The Portrait of a Photographer

Early January of 2015.

It had been a good day. A meeting with a friend had helped clear out a lot of things in my head. The way forward from there on, seemed a bit clearer to me. The Starbucks where we had met was a new one, located not very far the chowk. I wandered back to the bus stop to catch the 266 back to the station. But the sun had not set and it had been a while since I had visited the lake.

The lake, for most, simply cannot exist. For Lokhandwala can't have a lake. A lake in Lokhandwala? Lol. Just too many cross roads and shopping streets they say. But walk down on the Backroad as it is known, towards the jogger's park but don't enter it. Keep walking straight and within a few meters, look to your right. A small clearing opens up into what looks like a small pond but a healthy one. The Lokhandwala lake has over 70 species of birds, 50 % of which are winter migrants. It was a late January evening and I was very happy to see many ducks, a few raptors and also what seemed to be the little Grebe but I couldn't be sure.

Now the little grebe, true to its name is a small bird and without binoculars, I could not have confirmed it. I wondered why not many birders or even locals visit the lake and right then, a senior person in thick frame glasses and a small pair of binoculars walked upto me. He smiled at me and said that he always visited every evening in the winters. I asked him if it could be the little Grebe, there in the corner. He offered his binoculars to me and yes, indeed! It was the Grebe. We even looked at the ducks properly now and turned out they were the Lesser Whistling Ducks, visiting Lokhandwala for the winters.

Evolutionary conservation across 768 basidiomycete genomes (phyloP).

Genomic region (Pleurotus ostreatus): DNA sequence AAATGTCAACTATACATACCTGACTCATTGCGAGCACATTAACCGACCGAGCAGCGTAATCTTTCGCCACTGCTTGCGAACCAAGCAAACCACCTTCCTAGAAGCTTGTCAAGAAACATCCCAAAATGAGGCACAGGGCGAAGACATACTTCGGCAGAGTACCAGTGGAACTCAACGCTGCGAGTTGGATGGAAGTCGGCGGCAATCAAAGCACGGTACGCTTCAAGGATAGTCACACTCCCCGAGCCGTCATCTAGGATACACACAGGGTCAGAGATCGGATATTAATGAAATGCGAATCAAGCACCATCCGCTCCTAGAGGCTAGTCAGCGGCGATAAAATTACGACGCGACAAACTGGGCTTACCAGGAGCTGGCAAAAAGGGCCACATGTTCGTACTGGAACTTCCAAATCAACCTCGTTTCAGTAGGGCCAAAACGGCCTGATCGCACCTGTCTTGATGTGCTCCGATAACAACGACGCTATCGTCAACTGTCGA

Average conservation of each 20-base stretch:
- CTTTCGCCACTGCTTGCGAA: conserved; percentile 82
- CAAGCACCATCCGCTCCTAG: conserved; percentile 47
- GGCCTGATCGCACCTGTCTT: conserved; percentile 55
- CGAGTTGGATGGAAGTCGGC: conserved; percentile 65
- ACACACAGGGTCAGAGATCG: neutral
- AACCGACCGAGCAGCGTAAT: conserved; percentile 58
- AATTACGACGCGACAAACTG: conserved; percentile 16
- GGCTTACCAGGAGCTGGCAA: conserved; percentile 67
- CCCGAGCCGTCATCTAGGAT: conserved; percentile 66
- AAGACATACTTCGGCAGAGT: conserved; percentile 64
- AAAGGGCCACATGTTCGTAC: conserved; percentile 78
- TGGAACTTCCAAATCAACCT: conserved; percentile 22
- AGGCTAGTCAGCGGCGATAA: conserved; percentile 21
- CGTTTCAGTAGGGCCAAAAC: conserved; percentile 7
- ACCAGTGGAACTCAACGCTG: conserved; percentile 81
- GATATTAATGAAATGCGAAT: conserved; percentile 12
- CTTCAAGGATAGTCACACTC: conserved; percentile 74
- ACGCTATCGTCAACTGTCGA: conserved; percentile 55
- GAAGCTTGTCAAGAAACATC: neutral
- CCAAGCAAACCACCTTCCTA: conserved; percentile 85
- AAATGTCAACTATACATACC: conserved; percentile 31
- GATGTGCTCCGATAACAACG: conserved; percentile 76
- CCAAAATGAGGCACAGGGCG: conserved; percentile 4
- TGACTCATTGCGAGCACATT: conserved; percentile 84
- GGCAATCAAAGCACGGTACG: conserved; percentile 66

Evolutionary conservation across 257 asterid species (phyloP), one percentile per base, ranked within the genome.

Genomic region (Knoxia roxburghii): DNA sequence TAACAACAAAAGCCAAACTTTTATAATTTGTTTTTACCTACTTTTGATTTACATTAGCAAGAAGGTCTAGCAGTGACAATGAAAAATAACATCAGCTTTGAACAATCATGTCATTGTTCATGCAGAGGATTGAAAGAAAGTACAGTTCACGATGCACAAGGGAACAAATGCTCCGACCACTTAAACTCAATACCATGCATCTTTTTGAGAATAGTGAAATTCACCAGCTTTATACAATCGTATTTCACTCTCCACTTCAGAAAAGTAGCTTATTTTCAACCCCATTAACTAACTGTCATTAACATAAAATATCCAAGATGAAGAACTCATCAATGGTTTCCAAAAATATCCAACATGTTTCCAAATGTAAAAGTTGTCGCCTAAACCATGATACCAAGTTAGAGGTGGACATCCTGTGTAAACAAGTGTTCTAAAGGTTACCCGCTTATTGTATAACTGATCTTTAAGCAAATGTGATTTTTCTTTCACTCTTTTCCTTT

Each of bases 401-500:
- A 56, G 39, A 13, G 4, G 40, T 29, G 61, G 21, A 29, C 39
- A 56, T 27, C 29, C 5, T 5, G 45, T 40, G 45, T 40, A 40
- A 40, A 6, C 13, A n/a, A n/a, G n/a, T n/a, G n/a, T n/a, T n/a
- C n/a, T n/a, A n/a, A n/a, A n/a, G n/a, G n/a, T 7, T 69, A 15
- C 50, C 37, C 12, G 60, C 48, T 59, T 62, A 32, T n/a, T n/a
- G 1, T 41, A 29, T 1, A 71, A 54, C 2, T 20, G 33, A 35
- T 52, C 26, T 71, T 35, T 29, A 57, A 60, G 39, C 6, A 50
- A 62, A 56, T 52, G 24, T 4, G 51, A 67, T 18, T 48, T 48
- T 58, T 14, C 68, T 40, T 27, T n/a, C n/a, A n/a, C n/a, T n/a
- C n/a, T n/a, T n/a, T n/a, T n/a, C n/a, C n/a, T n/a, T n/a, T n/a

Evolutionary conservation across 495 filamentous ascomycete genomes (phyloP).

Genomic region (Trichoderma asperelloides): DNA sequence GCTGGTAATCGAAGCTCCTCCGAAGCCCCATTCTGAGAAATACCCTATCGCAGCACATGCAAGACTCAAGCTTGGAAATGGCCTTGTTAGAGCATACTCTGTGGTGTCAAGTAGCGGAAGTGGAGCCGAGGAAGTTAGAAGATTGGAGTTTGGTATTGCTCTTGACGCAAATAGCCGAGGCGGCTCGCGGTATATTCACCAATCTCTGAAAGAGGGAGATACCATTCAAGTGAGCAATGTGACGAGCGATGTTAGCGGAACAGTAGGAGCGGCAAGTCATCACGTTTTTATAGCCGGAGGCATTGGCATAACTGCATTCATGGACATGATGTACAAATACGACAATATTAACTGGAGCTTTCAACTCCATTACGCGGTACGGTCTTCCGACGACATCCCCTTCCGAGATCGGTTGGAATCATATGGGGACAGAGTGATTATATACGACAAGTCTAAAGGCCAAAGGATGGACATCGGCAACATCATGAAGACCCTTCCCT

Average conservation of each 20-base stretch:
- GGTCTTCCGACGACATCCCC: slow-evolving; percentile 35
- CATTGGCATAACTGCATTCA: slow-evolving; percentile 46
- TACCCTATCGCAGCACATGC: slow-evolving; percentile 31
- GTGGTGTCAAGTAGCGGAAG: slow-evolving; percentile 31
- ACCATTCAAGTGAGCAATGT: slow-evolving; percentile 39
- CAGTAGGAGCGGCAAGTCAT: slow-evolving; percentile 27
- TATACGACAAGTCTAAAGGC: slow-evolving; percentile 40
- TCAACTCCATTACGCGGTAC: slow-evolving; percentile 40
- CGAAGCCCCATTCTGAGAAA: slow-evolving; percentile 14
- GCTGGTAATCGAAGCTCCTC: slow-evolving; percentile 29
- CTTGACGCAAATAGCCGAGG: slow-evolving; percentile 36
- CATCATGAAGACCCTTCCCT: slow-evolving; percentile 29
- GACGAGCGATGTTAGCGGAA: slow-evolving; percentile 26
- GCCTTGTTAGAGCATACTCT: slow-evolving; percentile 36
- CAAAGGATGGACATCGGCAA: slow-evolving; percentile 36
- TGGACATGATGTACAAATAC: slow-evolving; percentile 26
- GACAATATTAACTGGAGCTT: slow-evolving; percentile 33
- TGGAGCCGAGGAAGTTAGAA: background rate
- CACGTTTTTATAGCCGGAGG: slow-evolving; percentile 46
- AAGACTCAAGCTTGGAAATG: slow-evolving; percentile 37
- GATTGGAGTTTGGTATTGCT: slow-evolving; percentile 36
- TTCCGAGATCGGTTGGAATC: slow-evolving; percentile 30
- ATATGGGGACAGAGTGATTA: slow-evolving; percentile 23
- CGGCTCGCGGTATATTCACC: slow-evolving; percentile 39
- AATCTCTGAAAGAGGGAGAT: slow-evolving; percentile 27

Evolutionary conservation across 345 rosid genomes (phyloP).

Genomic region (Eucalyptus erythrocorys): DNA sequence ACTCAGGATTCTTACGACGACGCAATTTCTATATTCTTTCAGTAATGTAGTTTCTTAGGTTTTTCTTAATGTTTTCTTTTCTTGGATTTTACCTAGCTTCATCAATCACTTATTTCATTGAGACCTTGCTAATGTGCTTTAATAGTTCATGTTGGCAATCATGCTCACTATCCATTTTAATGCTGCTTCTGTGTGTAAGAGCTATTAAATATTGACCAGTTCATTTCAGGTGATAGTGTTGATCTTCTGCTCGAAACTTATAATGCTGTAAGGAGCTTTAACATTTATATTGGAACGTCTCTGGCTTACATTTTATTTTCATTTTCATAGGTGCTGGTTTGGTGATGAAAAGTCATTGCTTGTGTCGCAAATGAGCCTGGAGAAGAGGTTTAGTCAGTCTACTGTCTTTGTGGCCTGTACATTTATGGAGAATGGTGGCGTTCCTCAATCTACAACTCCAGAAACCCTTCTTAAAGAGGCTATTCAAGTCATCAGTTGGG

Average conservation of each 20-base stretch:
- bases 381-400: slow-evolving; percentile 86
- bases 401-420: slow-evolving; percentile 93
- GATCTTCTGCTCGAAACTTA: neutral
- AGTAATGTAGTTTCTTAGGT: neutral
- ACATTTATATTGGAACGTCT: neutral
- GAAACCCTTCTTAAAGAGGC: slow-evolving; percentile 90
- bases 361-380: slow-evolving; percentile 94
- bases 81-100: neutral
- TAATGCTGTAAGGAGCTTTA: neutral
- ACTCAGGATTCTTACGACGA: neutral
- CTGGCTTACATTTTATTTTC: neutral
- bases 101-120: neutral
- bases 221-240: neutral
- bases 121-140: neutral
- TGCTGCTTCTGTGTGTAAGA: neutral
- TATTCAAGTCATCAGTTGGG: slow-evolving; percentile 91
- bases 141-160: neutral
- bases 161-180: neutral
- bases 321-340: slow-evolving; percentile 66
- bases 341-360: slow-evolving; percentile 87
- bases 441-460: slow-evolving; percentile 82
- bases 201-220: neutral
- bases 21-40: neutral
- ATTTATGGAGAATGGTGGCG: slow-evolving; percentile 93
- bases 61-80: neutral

He told me how the numbers, predictably, had dwindled. Since late 90s to now, Lokhandwala - Oshiwara area has seen unprecedented rise in construction activity - leading to destruction and degradation of habitats of not just the birds but also of the mangrove forests. He said that even then he was content at seeing at least these few visitors. He added that he was also interested in Photography and had documented the bird life around the lake. From his accent, it was not difficult to tell that he was from Kerala but he told me that he had spent only his youth there. Rest of the time, he had been with an oil corporation working in the oil fields of North East India and had travelled extensively in the region, even going right upto the historic Stillwell Road.

He said that he had a lot of photos which he had taken on his vintage camera as a young man and then later on his SX-series. He told me that he didn't live far from the lake, just down a few blocks, on the third cross lane. And invited me over. I was hesitant, I asked him if his family would mind.  'don't worry about them, come' he said. so we crossed the busy junction and walked. His gait was a bit unsteady and he blamed his age for it and added that he had to make it home before it got dark, lest he missed a pothole and fell down.